Brave doesn’t see or store your browsing data, and it will never be sold to a third party. Brave also includes ad-blocking and private browsing via Tor.
If you need add-ons with your Mac browser, then you’ll be pleased to know Brave can use most Chrome extensions. You also sync across different devices, as you would with browsers like Chrome and Firefox.
Download: Brave (Free)
If you remember the late 90s or early 00s, browser suites were all the rage. Even Opera took the form of a suite for a while there. Maxthon combines a notebook app, mail program, a screenshot app, a password manager, and a browser. It is one of the only alternative browsers on the Mac App Store.
Beyond the range of apps built in, there isn’t anything that makes Maxthon stand out. The newest version for Mac doesn’t even support extensions.
Yet, if you live in your web browser, having everything in one window might be helpful. You have a notebook that you can keep everything in, even your bookmarks. Rather than a sidebar app like Vivaldi, this is a full tab in the browser. Everything is passable here; it’s just not distinctive beyond all being in one place.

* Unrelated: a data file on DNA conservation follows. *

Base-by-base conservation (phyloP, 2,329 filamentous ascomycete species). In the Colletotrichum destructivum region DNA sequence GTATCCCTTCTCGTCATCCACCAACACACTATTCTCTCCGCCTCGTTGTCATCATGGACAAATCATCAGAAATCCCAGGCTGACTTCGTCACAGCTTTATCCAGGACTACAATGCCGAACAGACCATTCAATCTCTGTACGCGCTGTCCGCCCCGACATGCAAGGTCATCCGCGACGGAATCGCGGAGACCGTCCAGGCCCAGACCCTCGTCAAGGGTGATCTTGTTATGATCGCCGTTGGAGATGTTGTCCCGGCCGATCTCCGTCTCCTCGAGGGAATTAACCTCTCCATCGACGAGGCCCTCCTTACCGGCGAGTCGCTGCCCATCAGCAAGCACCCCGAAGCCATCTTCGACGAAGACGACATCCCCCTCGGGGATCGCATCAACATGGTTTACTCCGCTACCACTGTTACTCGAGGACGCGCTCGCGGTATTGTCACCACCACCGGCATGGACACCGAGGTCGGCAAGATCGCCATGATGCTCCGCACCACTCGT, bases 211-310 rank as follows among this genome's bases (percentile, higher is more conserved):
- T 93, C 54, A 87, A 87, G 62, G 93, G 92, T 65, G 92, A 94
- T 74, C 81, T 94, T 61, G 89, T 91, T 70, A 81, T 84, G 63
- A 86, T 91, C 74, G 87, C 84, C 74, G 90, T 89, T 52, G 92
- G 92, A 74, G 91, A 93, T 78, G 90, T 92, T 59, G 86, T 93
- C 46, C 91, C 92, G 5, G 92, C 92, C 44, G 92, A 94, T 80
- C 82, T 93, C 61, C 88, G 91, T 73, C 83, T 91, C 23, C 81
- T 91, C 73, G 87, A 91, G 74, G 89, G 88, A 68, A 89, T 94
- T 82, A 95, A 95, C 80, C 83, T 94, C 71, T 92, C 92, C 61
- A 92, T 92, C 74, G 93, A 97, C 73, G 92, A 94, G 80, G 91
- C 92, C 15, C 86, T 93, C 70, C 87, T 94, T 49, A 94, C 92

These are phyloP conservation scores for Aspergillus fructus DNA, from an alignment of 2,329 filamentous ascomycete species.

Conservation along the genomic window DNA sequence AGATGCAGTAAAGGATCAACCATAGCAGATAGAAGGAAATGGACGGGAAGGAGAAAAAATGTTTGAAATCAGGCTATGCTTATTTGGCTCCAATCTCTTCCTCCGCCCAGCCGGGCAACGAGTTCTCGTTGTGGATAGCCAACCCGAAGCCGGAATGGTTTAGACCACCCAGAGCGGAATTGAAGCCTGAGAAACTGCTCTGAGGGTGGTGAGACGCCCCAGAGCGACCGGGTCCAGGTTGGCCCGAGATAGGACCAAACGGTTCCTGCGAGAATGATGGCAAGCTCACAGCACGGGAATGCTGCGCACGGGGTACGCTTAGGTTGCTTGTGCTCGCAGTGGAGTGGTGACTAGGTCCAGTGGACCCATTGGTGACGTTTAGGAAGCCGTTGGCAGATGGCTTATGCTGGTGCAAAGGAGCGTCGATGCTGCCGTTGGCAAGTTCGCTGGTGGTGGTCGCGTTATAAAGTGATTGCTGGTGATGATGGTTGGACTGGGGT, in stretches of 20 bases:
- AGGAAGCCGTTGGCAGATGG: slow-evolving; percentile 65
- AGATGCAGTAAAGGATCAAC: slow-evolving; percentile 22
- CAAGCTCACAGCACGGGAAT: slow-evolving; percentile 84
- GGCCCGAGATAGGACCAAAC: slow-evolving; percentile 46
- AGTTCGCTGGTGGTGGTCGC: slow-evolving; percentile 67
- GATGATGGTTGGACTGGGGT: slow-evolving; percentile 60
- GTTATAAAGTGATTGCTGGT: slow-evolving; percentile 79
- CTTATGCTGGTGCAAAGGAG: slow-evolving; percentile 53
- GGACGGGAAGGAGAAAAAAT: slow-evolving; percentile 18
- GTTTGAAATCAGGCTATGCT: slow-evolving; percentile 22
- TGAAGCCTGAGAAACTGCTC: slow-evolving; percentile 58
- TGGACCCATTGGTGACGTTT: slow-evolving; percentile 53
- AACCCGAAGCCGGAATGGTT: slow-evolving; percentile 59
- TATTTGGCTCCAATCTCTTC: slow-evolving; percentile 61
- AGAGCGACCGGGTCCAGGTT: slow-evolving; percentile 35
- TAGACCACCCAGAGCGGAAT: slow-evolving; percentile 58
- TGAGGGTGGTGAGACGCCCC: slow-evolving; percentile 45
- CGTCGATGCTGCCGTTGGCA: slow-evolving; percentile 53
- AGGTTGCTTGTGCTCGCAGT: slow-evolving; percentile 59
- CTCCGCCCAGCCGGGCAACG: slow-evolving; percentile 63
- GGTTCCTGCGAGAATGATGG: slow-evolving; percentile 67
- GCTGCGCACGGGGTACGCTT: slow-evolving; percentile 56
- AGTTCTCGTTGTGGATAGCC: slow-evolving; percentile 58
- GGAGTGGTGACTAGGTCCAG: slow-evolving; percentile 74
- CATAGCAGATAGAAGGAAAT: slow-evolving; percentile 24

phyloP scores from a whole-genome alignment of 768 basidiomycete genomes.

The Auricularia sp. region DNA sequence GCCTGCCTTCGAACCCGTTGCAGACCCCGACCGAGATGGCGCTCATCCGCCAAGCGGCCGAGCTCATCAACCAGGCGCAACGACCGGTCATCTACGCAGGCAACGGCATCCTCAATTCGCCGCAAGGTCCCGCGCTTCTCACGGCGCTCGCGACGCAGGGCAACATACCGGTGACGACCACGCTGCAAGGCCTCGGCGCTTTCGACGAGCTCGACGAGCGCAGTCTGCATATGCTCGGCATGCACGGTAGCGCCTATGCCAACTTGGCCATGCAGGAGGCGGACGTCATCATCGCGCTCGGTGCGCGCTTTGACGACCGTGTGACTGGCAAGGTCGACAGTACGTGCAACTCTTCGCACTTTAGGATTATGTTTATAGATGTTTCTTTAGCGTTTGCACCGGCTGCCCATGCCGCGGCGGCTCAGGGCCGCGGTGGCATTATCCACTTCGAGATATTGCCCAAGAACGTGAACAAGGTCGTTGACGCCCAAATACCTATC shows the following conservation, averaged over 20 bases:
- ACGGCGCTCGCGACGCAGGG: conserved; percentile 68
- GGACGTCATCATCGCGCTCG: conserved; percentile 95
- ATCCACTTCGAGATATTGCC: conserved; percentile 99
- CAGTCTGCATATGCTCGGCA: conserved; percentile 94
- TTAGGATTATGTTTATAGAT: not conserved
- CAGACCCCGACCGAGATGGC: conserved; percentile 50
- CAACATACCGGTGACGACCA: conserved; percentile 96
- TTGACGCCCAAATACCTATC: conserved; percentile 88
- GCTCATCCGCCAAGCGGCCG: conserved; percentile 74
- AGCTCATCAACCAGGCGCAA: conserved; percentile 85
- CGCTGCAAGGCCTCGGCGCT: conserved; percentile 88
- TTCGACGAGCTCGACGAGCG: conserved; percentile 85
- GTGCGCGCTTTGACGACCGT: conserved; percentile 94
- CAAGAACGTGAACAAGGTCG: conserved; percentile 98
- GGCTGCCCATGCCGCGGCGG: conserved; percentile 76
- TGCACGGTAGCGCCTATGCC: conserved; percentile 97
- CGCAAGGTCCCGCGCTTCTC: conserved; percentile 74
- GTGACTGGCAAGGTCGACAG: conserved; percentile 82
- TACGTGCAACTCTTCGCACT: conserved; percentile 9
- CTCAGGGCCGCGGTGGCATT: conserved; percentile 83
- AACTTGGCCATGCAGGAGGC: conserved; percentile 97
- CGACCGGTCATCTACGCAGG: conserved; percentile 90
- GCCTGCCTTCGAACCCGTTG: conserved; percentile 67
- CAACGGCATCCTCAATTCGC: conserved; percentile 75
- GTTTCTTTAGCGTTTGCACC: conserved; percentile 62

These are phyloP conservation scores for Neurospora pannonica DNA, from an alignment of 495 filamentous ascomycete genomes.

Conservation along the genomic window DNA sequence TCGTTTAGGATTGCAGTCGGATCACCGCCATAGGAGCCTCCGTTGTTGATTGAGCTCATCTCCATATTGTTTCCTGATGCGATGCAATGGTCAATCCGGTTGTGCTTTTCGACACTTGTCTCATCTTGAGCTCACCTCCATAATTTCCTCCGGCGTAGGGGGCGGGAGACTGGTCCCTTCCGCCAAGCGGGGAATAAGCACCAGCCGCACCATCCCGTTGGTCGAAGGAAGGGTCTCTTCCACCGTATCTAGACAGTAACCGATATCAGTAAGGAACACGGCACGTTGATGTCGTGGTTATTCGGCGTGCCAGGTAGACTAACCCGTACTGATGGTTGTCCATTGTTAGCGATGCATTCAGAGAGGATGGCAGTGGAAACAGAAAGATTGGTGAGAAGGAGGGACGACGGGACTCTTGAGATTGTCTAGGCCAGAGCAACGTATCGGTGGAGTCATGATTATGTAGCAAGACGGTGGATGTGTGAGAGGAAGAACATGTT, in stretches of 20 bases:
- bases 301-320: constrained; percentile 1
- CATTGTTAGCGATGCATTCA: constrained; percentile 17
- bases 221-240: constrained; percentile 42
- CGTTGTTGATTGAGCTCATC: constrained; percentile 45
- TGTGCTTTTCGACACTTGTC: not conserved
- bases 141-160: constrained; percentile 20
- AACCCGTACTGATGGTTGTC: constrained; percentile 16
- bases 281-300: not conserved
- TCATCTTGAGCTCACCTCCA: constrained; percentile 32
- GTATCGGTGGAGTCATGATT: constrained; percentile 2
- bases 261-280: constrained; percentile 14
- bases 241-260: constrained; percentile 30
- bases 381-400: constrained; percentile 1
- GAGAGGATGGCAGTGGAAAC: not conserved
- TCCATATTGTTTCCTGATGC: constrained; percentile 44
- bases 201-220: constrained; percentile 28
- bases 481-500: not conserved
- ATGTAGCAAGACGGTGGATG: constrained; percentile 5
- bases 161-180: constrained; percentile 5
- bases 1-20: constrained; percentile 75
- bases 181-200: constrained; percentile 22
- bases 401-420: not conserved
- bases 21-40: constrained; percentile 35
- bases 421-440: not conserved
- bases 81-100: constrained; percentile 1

Download: Maxthon (Free)
One of Your Most Important Apps
Browsers are probably the most-used apps on any modern Mac. Each of these options offers something unique to each user. Give each of them a spin and find out which works best for you. You’ll likely find that one of these browsers fits your workflow better than others.
You might find that Safari does fine most of the time—it is designed with Mac users in mind, after all. In that case, you might use one of these Safari alternatives only for supplemental browsing. Plus it never hurts to have a few options installed and ready to go, especially if you experience any problems with Safari.
Having issues with downloads in Safari for Mac? We’ll cover how to troubleshoot lost, stuck, and other download problems.